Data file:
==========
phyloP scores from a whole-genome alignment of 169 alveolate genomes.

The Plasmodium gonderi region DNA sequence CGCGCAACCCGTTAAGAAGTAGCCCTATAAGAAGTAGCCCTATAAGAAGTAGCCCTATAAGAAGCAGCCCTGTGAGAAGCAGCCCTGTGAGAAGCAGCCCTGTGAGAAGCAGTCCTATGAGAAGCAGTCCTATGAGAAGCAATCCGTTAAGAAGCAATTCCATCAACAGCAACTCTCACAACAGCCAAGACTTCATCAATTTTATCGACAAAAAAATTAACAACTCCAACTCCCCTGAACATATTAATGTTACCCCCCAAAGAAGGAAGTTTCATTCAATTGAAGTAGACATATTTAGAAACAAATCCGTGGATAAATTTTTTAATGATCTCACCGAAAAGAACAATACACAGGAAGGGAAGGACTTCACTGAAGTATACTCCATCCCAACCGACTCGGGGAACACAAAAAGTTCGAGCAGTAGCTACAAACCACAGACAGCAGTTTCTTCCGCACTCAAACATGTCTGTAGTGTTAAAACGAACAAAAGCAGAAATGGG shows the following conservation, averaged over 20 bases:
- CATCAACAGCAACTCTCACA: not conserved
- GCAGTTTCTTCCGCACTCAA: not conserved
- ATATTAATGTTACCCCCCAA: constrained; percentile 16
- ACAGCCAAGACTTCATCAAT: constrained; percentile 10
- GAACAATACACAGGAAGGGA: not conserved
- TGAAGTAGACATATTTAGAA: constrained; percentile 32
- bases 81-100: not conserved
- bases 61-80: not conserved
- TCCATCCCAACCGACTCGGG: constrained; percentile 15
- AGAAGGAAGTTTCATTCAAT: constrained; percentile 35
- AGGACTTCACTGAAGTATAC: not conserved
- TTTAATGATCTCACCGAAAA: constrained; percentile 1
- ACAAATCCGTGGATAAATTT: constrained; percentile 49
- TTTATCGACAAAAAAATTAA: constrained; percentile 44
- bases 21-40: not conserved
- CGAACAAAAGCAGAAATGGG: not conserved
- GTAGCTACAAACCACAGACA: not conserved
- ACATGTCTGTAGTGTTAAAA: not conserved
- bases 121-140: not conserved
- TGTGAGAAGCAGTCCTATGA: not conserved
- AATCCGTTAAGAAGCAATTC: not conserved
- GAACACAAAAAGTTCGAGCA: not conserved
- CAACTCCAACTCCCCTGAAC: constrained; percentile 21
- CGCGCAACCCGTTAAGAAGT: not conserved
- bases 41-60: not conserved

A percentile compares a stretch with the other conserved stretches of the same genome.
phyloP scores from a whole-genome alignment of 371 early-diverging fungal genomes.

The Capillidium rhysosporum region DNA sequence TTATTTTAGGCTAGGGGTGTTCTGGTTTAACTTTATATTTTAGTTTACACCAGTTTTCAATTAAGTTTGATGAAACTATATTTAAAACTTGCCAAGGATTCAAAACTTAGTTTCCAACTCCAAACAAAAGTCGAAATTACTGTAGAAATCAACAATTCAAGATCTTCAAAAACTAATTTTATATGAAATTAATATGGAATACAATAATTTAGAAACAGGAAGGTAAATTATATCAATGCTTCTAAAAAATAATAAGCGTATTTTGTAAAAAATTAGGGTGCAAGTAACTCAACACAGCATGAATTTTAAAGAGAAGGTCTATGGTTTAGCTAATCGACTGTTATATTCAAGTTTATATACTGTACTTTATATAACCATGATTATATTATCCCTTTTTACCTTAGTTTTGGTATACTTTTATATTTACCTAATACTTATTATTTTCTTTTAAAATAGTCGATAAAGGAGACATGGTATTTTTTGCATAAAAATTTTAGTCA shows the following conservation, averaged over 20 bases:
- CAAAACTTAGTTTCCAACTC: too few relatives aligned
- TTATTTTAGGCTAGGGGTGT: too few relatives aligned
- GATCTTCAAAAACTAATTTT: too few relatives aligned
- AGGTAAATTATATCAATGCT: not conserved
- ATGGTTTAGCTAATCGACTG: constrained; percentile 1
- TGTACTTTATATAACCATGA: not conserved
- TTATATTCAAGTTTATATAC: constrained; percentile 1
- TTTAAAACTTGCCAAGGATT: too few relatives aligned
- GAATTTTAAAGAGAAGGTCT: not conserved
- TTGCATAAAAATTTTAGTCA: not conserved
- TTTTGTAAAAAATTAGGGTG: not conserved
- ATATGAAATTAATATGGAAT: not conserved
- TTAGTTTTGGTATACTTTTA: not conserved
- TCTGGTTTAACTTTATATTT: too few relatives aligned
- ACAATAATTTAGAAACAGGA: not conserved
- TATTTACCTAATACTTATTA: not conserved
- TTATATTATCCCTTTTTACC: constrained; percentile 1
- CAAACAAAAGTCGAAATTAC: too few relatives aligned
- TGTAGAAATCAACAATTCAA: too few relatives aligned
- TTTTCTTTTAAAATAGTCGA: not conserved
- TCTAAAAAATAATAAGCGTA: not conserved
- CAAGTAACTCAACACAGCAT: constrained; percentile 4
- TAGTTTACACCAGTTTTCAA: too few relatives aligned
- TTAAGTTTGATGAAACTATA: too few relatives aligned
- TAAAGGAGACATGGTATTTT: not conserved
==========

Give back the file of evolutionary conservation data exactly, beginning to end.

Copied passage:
phyloP scores from a whole-genome alignment of 169 alveolate genomes.

The Plasmodium gonderi region DNA sequence CGCGCAACCCGTTAAGAAGTAGCCCTATAAGAAGTAGCCCTATAAGAAGTAGCCCTATAAGAAGCAGCCCTGTGAGAAGCAGCCCTGTGAGAAGCAGCCCTGTGAGAAGCAGTCCTATGAGAAGCAGTCCTATGAGAAGCAATCCGTTAAGAAGCAATTCCATCAACAGCAACTCTCACAACAGCCAAGACTTCATCAATTTTATCGACAAAAAAATTAACAACTCCAACTCCCCTGAACATATTAATGTTACCCCCCAAAGAAGGAAGTTTCATTCAATTGAAGTAGACATATTTAGAAACAAATCCGTGGATAAATTTTTTAATGATCTCACCGAAAAGAACAATACACAGGAAGGGAAGGACTTCACTGAAGTATACTCCATCCCAACCGACTCGGGGAACACAAAAAGTTCGAGCAGTAGCTACAAACCACAGACAGCAGTTTCTTCCGCACTCAAACATGTCTGTAGTGTTAAAACGAACAAAAGCAGAAATGGG shows the following conservation, averaged over 20 bases:
- CATCAACAGCAACTCTCACA: not conserved
- GCAGTTTCTTCCGCACTCAA: not conserved
- ATATTAATGTTACCCCCCAA: constrained; percentile 16
- ACAGCCAAGACTTCATCAAT: constrained; percentile 10
- GAACAATACACAGGAAGGGA: not conserved
- TGAAGTAGACATATTTAGAA: constrained; percentile 32
- bases 81-100: not conserved
- bases 61-80: not conserved
- TCCATCCCAACCGACTCGGG: constrained; percentile 15
- AGAAGGAAGTTTCATTCAAT: constrained; percentile 35
- AGGACTTCACTGAAGTATAC: not conserved
- TTTAATGATCTCACCGAAAA: constrained; percentile 1
- ACAAATCCGTGGATAAATTT: constrained; percentile 49
- TTTATCGACAAAAAAATTAA: constrained; percentile 44
- bases 21-40: not conserved
- CGAACAAAAGCAGAAATGGG: not conserved
- GTAGCTACAAACCACAGACA: not conserved
- ACATGTCTGTAGTGTTAAAA: not conserved
- bases 121-140: not conserved
- TGTGAGAAGCAGTCCTATGA: not conserved
- AATCCGTTAAGAAGCAATTC: not conserved
- GAACACAAAAAGTTCGAGCA: not conserved
- CAACTCCAACTCCCCTGAAC: constrained; percentile 21
- CGCGCAACCCGTTAAGAAGT: not conserved
- bases 41-60: not conserved

A percentile compares a stretch with the other conserved stretches of the same genome.
phyloP scores from a whole-genome alignment of 371 early-diverging fungal genomes.

The Capillidium rhysosporum region DNA sequence TTATTTTAGGCTAGGGGTGTTCTGGTTTAACTTTATATTTTAGTTTACACCAGTTTTCAATTAAGTTTGATGAAACTATATTTAAAACTTGCCAAGGATTCAAAACTTAGTTTCCAACTCCAAACAAAAGTCGAAATTACTGTAGAAATCAACAATTCAAGATCTTCAAAAACTAATTTTATATGAAATTAATATGGAATACAATAATTTAGAAACAGGAAGGTAAATTATATCAATGCTTCTAAAAAATAATAAGCGTATTTTGTAAAAAATTAGGGTGCAAGTAACTCAACACAGCATGAATTTTAAAGAGAAGGTCTATGGTTTAGCTAATCGACTGTTATATTCAAGTTTATATACTGTACTTTATATAACCATGATTATATTATCCCTTTTTACCTTAGTTTTGGTATACTTTTATATTTACCTAATACTTATTATTTTCTTTTAAAATAGTCGATAAAGGAGACATGGTATTTTTTGCATAAAAATTTTAGTCA shows the following conservation, averaged over 20 bases:
- CAAAACTTAGTTTCCAACTC: too few relatives aligned
- TTATTTTAGGCTAGGGGTGT: too few relatives aligned
- GATCTTCAAAAACTAATTTT: too few relatives aligned
- AGGTAAATTATATCAATGCT: not conserved
- ATGGTTTAGCTAATCGACTG: constrained; percentile 1
- TGTACTTTATATAACCATGA: not conserved
- TTATATTCAAGTTTATATAC: constrained; percentile 1
- TTTAAAACTTGCCAAGGATT: too few relatives aligned
- GAATTTTAAAGAGAAGGTCT: not conserved
- TTGCATAAAAATTTTAGTCA: not conserved
- TTTTGTAAAAAATTAGGGTG: not conserved
- ATATGAAATTAATATGGAAT: not conserved
- TTAGTTTTGGTATACTTTTA: not conserved
- TCTGGTTTAACTTTATATTT: too few relatives aligned
- ACAATAATTTAGAAACAGGA: not conserved
- TATTTACCTAATACTTATTA: not conserved
- TTATATTATCCCTTTTTACC: constrained; percentile 1
- CAAACAAAAGTCGAAATTAC: too few relatives aligned
- TGTAGAAATCAACAATTCAA: too few relatives aligned
- TTTTCTTTTAAAATAGTCGA: not conserved
- TCTAAAAAATAATAAGCGTA: not conserved
- CAAGTAACTCAACACAGCAT: constrained; percentile 4
- TAGTTTACACCAGTTTTCAA: too few relatives aligned
- TTAAGTTTGATGAAACTATA: too few relatives aligned
- TAAAGGAGACATGGTATTTT: not conserved